The Best Comedy Duos on TV Right Now


The day has come, Community fans. After three months of cruel hiatus, Greendale reopens its doors to the best study group in the history of television. There are a lot of things we’ve missed since Dan Harmon, et al, took the piss out of Glee in a typically wonderful Christmas special: Jeff’s arrogance, Dean Pelton’s randomness, Britta’s, well, britta-ing everything she touches. But perhaps what we’ve longed for most is the heartwarmingly dorky, ridiculously culturally literate friendship between Danny Pudi’s Abed and Donald Glover’s Troy. In fact, we’re so inspired by the pair that we’ve rounded up the ten greatest comedy duos on TV right now. Let us know who you’d add to the list in the comments.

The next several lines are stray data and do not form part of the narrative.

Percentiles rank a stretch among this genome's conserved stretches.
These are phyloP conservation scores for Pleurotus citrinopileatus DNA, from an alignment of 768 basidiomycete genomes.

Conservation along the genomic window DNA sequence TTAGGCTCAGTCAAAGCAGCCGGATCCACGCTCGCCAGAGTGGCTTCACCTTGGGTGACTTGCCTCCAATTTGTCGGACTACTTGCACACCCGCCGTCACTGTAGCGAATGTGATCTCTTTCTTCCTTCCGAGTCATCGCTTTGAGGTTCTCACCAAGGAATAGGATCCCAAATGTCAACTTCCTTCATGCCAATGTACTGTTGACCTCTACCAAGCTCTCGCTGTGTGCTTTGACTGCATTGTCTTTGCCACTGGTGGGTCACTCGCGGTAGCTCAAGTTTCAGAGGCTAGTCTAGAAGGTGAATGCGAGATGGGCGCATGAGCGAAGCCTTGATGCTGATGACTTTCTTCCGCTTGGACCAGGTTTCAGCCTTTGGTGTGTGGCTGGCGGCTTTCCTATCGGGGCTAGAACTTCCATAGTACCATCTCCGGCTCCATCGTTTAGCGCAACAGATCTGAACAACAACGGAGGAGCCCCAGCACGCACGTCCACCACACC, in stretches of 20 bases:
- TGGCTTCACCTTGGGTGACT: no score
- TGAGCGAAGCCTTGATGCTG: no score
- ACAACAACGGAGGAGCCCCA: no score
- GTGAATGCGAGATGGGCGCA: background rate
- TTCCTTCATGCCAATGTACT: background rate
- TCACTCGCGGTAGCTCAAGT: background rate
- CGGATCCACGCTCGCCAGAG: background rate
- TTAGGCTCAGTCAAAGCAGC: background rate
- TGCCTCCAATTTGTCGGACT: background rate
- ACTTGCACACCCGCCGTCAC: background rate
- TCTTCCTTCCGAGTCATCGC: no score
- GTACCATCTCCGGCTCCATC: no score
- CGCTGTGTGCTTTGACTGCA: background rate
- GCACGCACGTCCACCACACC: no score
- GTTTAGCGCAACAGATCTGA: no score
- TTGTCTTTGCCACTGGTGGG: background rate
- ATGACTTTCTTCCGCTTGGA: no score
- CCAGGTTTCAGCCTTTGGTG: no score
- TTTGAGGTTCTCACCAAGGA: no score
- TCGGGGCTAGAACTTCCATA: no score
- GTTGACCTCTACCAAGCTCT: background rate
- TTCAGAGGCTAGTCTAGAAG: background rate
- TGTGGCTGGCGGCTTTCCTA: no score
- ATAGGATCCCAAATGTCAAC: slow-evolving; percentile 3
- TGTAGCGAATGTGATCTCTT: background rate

Donald Glover and Danny Pudi, Community

Community college best friends and roommates Troy and Abed rap, they host a fake morning TV show, they geek out about pop culture. They’re just like us! Except, you know, consistently funny.

Jason Segel and Alyson Hannigan, How I Met Your Mother

How could HIMYM go wrong pairing up Nick from Freaks and Geeks with Buffy the Vampire Slayer‘s best character, Willow? And the adorable geek super-couple has never disappointed. According to Flavorwire Film Editor Jason Bailey, “Segel and Hannigan’s chemistry is marvy, their timing is razor-sharp, and there’s something about their high-fives (particularly with regards to their sex life) that gets me every time.”

Keegan-Michael Key and Jordan Peele, Key & Peele